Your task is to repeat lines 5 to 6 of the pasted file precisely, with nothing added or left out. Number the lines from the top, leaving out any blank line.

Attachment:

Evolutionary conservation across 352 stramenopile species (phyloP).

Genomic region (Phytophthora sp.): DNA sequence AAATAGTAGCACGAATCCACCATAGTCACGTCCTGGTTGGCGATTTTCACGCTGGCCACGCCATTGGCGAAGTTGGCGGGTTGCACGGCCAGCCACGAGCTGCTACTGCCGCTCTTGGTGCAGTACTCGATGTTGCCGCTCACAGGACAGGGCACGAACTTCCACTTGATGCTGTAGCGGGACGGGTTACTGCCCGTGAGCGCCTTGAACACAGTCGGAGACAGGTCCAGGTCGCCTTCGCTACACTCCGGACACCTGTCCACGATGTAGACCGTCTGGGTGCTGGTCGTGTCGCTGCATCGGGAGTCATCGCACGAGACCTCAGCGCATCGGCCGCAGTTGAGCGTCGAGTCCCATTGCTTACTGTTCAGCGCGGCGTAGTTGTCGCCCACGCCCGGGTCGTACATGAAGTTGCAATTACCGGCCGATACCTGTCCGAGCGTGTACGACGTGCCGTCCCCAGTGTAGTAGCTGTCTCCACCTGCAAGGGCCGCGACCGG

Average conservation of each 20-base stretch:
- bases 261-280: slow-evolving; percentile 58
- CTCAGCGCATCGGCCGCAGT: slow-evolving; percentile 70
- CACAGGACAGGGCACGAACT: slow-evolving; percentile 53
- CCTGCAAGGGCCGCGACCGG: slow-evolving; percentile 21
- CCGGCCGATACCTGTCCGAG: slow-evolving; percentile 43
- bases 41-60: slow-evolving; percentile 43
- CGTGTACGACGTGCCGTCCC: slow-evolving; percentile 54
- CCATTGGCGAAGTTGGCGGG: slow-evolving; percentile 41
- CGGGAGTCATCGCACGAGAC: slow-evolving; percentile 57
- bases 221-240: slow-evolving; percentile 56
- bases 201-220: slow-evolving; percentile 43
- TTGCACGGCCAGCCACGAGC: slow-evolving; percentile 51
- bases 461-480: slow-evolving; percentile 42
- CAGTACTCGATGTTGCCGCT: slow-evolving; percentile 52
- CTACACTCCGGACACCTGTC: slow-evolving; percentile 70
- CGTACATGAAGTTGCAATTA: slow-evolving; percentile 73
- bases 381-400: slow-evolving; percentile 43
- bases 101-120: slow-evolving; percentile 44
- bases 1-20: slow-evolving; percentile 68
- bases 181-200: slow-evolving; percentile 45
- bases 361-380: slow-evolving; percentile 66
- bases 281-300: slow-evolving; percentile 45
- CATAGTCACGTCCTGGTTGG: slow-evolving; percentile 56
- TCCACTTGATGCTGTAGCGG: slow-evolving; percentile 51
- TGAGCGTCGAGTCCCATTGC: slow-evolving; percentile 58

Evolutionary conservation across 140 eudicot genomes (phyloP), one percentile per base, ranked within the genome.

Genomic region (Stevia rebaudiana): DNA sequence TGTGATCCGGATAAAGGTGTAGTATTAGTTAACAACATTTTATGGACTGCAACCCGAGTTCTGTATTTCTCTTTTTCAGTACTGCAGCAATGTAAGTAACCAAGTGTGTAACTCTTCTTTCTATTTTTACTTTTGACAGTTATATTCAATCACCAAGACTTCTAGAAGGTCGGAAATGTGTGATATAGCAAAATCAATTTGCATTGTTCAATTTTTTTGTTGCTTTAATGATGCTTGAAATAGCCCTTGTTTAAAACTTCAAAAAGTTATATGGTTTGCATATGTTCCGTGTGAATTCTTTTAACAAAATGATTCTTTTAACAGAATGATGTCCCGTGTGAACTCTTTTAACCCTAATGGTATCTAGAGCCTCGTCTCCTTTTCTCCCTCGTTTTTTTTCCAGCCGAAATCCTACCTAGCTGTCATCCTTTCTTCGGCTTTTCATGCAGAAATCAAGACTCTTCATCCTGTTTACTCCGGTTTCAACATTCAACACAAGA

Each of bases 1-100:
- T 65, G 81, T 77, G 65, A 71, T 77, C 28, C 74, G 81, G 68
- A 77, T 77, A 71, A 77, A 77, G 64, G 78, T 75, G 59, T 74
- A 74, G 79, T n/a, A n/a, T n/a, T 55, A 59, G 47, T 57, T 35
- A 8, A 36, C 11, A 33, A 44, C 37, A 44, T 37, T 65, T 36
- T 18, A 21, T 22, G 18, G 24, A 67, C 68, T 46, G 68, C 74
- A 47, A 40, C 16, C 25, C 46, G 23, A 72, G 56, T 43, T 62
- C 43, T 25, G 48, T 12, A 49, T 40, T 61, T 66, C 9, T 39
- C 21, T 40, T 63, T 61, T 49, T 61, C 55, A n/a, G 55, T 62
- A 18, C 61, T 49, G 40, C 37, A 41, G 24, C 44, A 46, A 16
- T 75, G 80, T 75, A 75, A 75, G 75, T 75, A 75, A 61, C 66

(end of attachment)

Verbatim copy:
- CTCAGCGCATCGGCCGCAGT: slow-evolving; percentile 70
- CACAGGACAGGGCACGAACT: slow-evolving; percentile 53